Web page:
Inverted surcharge stamp block brings $700,000 in Interasia's record-breaking sale



2015-06-26 12:17:21

Inverted surcharge stamp block brings $700,000 in Interasia's record-breaking sale

The set of three attached Red Revenue stamps impressed bidders in the $12m auction

As we've reported, Interasia had a staggering sale in Hong Kong, with a unique 1968 Mao's Inscription to Japanese Worker Friends corner block of four from the Cultural Revolution era bringing a staggering HK$8,970,000 (US$1,151,630), setting a new world record for a Chinese stamp lot at auction.

So the day was won by the People's Republic of China section, but Classic China likewise was highly sought after and produced extraordinary prices.

That section was highlighted by an extraordinary corner strip of three of the $5 inverted surcharge from the 1897 Red Revenue series from the Qing Dynasty that set a world record price of HK$5,520,000 (US$708,697) for a Classic Chinese multiple at auction.

Red Revenue three block inverted stamps Three block of inverted Red Revenue stamps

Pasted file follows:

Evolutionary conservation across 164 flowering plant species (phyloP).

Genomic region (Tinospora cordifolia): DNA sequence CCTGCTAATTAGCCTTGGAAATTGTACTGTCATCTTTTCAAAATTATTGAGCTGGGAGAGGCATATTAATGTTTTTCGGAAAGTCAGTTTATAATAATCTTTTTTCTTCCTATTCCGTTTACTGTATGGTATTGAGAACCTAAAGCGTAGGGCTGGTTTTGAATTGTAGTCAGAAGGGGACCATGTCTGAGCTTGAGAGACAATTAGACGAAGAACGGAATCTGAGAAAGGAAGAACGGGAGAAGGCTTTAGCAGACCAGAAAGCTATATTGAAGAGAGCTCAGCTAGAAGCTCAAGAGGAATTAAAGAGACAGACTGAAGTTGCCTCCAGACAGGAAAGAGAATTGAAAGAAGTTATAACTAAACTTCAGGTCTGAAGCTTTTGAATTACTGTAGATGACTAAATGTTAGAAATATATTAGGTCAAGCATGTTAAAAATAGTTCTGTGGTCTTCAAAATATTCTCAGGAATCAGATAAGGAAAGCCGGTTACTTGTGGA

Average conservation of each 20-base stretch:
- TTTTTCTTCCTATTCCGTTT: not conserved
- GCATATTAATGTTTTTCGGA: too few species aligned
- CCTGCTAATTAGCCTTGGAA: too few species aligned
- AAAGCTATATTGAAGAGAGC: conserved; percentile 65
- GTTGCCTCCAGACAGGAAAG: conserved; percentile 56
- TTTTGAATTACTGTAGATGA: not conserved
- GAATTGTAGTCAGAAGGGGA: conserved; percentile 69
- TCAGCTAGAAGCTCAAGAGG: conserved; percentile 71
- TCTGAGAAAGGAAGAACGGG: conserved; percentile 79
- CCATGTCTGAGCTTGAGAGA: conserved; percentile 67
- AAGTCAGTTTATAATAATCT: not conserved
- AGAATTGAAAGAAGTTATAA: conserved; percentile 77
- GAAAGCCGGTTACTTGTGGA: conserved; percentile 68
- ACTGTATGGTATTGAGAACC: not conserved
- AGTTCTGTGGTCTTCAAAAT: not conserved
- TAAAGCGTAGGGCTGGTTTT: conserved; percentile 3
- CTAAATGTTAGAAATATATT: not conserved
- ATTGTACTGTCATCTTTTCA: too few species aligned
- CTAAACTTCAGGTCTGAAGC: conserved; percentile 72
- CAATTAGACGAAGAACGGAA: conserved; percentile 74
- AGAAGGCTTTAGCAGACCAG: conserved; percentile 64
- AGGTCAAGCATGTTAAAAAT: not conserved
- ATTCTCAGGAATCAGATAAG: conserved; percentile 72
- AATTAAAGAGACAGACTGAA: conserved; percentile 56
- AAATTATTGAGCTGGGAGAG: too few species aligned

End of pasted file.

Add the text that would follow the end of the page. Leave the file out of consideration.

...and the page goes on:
The strip was complemented by a breathtaking realisation of HK$3,450,000 (US$442,936) for a marginal pair of the normal $5 Red Revenue (against a pre-sale estimate of HK$1,500,000-2,000,000). This will make someonea strong investment.

A specialised offering of China's first stamps - the 1878-85 Large Dragons - was widely followed and produced outstanding realisations, including HK$920,000 (US$118,116) for an Elephant Design Essay pair, HK$805,000 (US$103,352) for the 1882 Wide Margin 5ca mint pair and HK$1,092,500 (US$140,263) for an 1883-85 1ca imperforate between vertical pair.

Interasia were delighted with their auction. Founder Dr Jeffrey Schneider commented: "We had expected a very good sale and perhaps another record, but to realise almost HK$100m and shatter the world record of HK$61.5m we had set in our Summer 2010 sale is absolutely extraordinary and personally takes me aback a little.

"Philately has a special place in Chinese culture, with rare stamps regarded as important cultural icons and treasures, just like art, and thus fiercely competed over."

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